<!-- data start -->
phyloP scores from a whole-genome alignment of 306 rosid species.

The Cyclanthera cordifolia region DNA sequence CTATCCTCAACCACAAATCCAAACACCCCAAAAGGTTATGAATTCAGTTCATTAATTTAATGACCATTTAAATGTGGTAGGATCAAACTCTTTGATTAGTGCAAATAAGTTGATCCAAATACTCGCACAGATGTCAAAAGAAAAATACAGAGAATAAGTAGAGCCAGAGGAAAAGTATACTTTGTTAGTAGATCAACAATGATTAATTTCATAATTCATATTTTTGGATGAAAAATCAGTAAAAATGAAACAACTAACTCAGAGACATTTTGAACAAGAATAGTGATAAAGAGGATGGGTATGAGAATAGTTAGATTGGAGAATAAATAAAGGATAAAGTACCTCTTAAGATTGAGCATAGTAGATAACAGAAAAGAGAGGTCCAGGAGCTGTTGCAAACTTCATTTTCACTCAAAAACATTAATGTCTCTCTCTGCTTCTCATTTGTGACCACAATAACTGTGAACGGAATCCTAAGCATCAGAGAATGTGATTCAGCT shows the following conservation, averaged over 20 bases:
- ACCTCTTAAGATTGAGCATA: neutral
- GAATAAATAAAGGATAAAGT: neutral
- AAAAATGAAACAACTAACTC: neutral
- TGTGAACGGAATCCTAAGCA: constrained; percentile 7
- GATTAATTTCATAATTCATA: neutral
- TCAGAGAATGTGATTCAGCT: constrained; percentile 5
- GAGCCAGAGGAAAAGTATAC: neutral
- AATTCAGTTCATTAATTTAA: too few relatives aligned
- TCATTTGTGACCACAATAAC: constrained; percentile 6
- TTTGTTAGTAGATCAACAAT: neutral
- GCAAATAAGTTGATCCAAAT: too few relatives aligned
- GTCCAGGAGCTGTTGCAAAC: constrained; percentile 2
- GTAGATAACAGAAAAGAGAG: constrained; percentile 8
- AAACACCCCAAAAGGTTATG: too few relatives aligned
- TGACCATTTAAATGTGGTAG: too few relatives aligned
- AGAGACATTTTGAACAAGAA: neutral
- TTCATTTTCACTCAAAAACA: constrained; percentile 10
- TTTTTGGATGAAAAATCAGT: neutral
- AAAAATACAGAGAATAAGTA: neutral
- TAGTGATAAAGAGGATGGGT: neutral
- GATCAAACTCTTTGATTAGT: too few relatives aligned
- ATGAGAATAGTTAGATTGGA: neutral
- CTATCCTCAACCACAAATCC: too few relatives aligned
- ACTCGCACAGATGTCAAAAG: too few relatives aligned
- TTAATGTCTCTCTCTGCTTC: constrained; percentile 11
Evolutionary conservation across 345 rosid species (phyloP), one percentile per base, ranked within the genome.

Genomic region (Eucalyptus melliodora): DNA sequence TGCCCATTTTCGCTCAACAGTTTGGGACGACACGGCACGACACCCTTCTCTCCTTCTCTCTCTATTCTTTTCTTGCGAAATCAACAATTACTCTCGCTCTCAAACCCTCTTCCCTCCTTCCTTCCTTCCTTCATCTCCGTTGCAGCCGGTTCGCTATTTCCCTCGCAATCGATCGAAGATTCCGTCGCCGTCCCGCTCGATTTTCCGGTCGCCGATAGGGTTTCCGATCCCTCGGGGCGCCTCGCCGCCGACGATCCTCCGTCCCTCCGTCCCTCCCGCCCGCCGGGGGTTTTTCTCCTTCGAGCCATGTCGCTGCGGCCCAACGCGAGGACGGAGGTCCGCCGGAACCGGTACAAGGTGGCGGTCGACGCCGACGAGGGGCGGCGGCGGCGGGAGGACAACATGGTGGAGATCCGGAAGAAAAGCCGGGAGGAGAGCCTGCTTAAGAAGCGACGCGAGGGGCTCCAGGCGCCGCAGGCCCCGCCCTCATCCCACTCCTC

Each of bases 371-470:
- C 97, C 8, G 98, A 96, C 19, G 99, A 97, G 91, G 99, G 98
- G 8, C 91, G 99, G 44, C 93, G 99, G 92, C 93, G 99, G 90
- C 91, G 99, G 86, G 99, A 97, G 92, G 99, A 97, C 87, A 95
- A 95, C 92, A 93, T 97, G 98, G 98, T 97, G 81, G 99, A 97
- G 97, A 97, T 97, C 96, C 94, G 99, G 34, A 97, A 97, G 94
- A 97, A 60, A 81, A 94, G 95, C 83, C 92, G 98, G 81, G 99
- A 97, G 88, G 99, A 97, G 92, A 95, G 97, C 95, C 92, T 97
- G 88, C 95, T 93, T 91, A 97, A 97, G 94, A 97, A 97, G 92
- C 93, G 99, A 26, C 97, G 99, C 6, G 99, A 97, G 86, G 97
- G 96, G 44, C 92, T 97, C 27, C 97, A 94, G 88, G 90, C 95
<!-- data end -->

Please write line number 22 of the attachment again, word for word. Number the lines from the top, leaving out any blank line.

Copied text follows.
- TAGTGATAAAGAGGATGGGT: neutral